The recently published 'Drivers of megaherbivore demographic fluctuations: inference from elephants' by Morgan Trimble, Sam Ferreira, and Rudi van Aarde seeks to elucidate how resource limitation (i.e. lack of food) affects elephant populations. This is a big question in elephant conservation because it relates to how elephant populations might experience density dependence-the intrinsic processes that relate the size of populations to resource availability. The paper also provides information about how the number of individuals in a population might vary in respond to environmental changes that determine plant productivity, such as drought and global warming.
It is difficult to elucidate population responses to resource limitation in elephants and other long-lived species because traditional methods require long periods of study. However, our paper presents a novel approach to study population responses-we compared deviations in the shape of age distributions of 17 elephant populations in Africa to the availability of food in the past. An age distribution is simply a way to describe the makeup of the population in terms of age classes. The number of elephants in each age class should decrease at a constant proportional rate as age increases, so deviations from this expectation indicate changes in birth or survival rates of specific age groups. For example, if an age distribution indicates that there are fewer three-year-old elephants than predicted, we can investigate what might have caused the discrepancy by looking at conditions in the past. We used satellite derived NDVI values, a measure of plant productivity, to quantify changes in food availability over time.
This allowed us to assess the population level consequences of varying resource availability during conception, gestation, elephant calves' first year of life, and the subsequent years of elephants' lives. In dry savannas, the conditions during the first year of life seem to drive population changes-probably due to the susceptibility of young elephants to drought. However, in savannas that receive more rainfall, food availability during conception and gestation is the most important determinant of deviations from the expected age structure. This means that first-year survival drives population responses in dry savannas while, in wetter savannas, variation in birth rates generates population change. The latter is an unexpected pattern for mammals because, according to a theory published by Eberhardt in 2002, populations should first respond to resource limitation through a decrease in juvenile survival and only secondly with decreased reproductive rates. However, we posit that the pattern makes sense for elephants and other extremely large mammals because investment in reproduction is so substantial. At 22-months, gestation in elephants is longer than that of any other mammal. Therefore, evolution might have selected mechanisms to delay reproduction until the environmental conditions were most favorable. Check out the original article from the Journal of Zoology.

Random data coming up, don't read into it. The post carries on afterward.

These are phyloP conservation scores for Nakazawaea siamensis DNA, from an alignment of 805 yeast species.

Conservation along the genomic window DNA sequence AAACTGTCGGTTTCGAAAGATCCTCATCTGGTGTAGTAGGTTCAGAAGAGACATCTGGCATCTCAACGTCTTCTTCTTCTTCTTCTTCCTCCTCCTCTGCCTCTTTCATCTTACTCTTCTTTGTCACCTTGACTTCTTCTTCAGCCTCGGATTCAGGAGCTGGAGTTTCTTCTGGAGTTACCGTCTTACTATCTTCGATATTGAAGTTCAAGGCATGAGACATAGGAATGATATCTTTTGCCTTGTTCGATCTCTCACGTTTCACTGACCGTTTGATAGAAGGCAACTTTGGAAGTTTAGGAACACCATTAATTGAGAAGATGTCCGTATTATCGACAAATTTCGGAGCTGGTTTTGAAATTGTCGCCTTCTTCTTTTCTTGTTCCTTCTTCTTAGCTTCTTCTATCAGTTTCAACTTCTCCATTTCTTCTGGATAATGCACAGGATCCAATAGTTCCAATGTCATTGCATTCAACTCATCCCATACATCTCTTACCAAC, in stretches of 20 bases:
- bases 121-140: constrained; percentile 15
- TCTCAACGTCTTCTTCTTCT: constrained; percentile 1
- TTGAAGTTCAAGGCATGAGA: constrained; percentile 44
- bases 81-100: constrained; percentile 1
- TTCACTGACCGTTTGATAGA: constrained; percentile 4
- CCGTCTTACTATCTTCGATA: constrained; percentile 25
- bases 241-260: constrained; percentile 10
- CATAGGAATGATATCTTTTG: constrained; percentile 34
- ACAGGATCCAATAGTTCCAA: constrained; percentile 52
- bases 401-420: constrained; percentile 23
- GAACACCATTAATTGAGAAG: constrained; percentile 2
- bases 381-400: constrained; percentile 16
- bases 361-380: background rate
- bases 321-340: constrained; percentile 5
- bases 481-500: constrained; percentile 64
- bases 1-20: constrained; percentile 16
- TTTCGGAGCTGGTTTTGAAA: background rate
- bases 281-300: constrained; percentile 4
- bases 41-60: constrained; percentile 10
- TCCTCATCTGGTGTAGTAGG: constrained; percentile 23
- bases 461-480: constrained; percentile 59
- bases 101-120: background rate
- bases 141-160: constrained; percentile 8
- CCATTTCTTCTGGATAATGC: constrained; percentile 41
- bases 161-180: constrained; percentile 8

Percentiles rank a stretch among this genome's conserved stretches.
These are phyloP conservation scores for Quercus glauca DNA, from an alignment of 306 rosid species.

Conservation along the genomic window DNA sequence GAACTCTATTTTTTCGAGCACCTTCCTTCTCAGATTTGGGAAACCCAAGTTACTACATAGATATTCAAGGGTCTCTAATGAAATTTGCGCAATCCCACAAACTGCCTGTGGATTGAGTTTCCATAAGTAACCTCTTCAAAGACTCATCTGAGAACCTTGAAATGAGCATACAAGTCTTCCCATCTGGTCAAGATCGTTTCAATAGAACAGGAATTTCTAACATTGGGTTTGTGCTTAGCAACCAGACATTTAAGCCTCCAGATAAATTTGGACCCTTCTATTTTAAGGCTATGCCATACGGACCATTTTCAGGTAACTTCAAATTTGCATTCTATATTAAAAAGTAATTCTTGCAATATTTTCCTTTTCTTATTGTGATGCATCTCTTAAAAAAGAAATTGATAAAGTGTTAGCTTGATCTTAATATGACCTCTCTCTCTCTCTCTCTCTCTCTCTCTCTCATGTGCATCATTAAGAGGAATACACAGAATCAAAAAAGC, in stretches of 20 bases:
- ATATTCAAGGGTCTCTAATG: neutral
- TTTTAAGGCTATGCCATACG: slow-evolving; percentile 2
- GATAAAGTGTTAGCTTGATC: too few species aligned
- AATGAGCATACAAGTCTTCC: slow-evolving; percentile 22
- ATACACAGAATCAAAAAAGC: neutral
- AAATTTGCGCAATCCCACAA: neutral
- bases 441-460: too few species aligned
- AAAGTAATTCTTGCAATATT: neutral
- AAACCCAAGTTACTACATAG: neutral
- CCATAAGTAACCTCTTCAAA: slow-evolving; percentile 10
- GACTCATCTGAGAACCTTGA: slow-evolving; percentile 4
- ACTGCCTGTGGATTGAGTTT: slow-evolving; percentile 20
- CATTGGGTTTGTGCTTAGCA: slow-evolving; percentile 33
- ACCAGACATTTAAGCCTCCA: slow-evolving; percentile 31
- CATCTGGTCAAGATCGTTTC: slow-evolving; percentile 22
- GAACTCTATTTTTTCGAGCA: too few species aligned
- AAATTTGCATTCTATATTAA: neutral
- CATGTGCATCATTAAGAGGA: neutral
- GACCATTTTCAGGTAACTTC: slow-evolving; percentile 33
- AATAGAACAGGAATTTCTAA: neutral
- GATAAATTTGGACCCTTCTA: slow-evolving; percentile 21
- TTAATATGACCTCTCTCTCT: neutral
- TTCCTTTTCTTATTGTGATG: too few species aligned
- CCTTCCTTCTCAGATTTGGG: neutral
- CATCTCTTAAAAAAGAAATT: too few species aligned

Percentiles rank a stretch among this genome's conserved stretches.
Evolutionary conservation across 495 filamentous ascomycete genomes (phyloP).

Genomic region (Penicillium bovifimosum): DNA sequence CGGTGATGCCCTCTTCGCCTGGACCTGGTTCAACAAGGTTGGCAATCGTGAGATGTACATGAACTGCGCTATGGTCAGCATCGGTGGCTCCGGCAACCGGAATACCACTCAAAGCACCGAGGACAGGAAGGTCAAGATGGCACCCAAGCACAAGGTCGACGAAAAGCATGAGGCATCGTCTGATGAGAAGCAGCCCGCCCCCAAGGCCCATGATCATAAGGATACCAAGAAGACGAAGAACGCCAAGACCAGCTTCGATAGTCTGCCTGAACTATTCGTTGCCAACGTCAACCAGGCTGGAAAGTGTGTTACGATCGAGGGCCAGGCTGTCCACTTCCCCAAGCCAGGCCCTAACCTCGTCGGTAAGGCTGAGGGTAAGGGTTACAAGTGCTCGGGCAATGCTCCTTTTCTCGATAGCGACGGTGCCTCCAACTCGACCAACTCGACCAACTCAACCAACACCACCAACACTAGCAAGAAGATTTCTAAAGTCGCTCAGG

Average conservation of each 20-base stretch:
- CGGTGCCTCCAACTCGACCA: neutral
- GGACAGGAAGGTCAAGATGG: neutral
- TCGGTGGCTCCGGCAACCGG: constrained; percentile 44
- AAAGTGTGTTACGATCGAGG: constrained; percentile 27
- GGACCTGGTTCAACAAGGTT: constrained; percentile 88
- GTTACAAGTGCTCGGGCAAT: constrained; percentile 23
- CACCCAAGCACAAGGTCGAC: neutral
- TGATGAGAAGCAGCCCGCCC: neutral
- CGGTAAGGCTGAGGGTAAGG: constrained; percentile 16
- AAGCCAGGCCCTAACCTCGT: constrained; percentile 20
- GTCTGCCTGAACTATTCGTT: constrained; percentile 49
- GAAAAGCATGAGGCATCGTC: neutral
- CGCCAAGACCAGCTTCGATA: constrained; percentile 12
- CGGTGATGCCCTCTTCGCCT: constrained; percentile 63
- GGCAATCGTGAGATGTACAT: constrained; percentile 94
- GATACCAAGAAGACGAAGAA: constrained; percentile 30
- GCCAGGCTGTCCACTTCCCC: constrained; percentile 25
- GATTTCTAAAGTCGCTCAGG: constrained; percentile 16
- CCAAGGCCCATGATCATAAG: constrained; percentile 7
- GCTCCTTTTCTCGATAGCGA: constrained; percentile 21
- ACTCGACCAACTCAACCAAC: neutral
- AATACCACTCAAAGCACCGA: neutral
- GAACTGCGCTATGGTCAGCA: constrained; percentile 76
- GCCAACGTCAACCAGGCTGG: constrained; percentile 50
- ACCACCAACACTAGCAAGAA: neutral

Kim Young investigates spatial aspects of elephant management in two new papers
By Morgan Trimble, May 2009
CERU PhD candidate Kim Young has been busy for the past few months. Kim, who also works part-time as an ecologist for the New Zealand Department of Conservation, published two manuscripts recently based on her research into the landscape determinants of elephant spatial distribution. She also traveled to many of the elephant reserves in South Africa to get the facts on management strategies and perceptions towards elephants.
In 'The influence of increasing population size and vegetation productivity on elephant distribution in the Kruger National Park', Kim and co-authors Dr. Sam Ferreira and Prof. Rudi van Aarde investigate the effect of increasing population size on the distribution of elephants throughout the park. This is of key importance because although many elephant management decisions in the past depended solely on population numbers (e.g. the decision to cull elephants in Kruger), a more important consideration is the spatial distribution of elephants and the intensity at which they utilize landscapes. This is because the extent to which elephants affect other species is not dependent on numbers alone. For example, a given number of elephants that stay in one area at high density all year will have different consequences for the landscape than an equal number of elephants diffusely distributed across the landscape and constantly on the move. By analyzing count data and distribution records from Kruger, the authors found that the area of Kruger occupied by elephants did increase as the population grew and that the distribution of elephant groups became more homogenous. Thus, when formulating conservation plans, park managers need to consider the influence of numbers on elephant distribution and the associated variation in intensity of impact. Check out the original paper published in Austral Ecology.